LOS ANGELES – With two new members aboard, the Los Angeles County Board of Supervisors convened its first meeting with a super-majority of female members Tuesday.
Janice Hahn and Kathryn Barger were sworn in Monday as the newest members of the board. They replaced Supervisors Don Knabe and Michael Antonovich in representing the county’s Fourth and Fifth Districts, respectively. Knabe and Antonovich termed out after a combined 56 years in office.
Supervisor Mark Ridley-Thomas, the board’s new chair, began the session with videotaped congratulations from Sen. Dianne Feinstein, D-California.
“For the first time in history, I can’t believe it, four out of five supervisors will be women,” Feinstein said of the historic moment, recalling her own three terms as a San Francisco County supervisor.
Supervisor Hilda Solis noted that the county’s chief executive officer, Sachi Hamai, and lead county counsel, Mary Wickham, are also women and pointed to a comparison with other powerful posts.
“Women aren’t always given the privilege of serving (at) Fortune 500 companies,” Solis said.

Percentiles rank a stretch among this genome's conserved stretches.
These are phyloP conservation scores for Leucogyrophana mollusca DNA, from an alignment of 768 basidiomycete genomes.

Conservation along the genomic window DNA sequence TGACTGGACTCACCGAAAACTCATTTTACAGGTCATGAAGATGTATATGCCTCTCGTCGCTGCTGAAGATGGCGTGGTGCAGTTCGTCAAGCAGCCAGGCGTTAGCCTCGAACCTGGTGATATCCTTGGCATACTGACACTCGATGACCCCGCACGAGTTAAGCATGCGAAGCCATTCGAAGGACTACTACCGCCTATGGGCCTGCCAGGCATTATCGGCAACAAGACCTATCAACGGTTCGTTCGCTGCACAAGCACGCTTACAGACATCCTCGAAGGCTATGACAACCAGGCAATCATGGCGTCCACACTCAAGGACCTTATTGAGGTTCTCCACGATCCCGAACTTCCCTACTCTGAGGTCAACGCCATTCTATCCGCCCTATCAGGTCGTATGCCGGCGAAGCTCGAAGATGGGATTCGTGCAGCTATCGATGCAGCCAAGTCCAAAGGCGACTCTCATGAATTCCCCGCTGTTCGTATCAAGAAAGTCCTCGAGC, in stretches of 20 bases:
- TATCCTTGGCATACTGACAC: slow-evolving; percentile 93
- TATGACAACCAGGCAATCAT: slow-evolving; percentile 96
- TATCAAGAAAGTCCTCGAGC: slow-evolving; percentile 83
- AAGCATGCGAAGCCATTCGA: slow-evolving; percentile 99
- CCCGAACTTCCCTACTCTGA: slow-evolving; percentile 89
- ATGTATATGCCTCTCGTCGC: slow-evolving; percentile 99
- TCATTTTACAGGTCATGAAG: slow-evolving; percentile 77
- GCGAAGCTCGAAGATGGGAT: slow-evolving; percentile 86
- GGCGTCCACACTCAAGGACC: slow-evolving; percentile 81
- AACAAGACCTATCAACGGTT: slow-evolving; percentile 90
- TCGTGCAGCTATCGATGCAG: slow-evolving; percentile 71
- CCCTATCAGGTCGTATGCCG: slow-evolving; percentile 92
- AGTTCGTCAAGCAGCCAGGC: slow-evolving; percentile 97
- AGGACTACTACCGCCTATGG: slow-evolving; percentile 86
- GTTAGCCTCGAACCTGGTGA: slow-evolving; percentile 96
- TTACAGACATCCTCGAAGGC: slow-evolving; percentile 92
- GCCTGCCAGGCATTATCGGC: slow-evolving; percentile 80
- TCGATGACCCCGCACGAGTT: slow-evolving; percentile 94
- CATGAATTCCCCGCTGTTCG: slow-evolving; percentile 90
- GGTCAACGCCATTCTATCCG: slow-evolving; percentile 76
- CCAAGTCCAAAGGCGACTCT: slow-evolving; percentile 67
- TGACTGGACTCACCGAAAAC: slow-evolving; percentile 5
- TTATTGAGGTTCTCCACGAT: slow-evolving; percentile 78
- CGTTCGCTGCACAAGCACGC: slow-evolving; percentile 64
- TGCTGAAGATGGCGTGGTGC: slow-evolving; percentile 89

Ridley-Thomas said the new board fulfilled the promise of democracy.
Those who didn’t have the right to vote … now constitute the super-majority of the largest county government and arguably the most powerful local elected officials in the entirety of the United States of America,” Ridley-Thomas said.
Women have shaped his life from the start, Ridley-Thomas said, from his grandmother and two older sisters to the sisters at Immaculate Heart College, his alma mater, and the students at an all-girls high school where he taught for five years.
“Let me simply say, I love my sisters,” Ridley-Thomas said.
All five supervisors were optimistic about the board’s ability to effect great change.
“This is the place where the rubber meets the road, both the executive branch and the legislative branch,” Supervisor Sheila Kuehl said.
Hahn said it was a thrill to join the board and recalled when her father, longtime supervisor Kenneth Hahn, would let her sit in his board chair as a child.
“I’ve probably had this dream for the entirety of my life,” Hahn said, adding that she never quite believed it would come true.
Barger remembered working next door to Kenneth Hahn as a county staffer and praised his compassion as an example.
“I will always listen, my door will always be open,” Barger promised before telling her colleagues, “Let’s get on with the show.”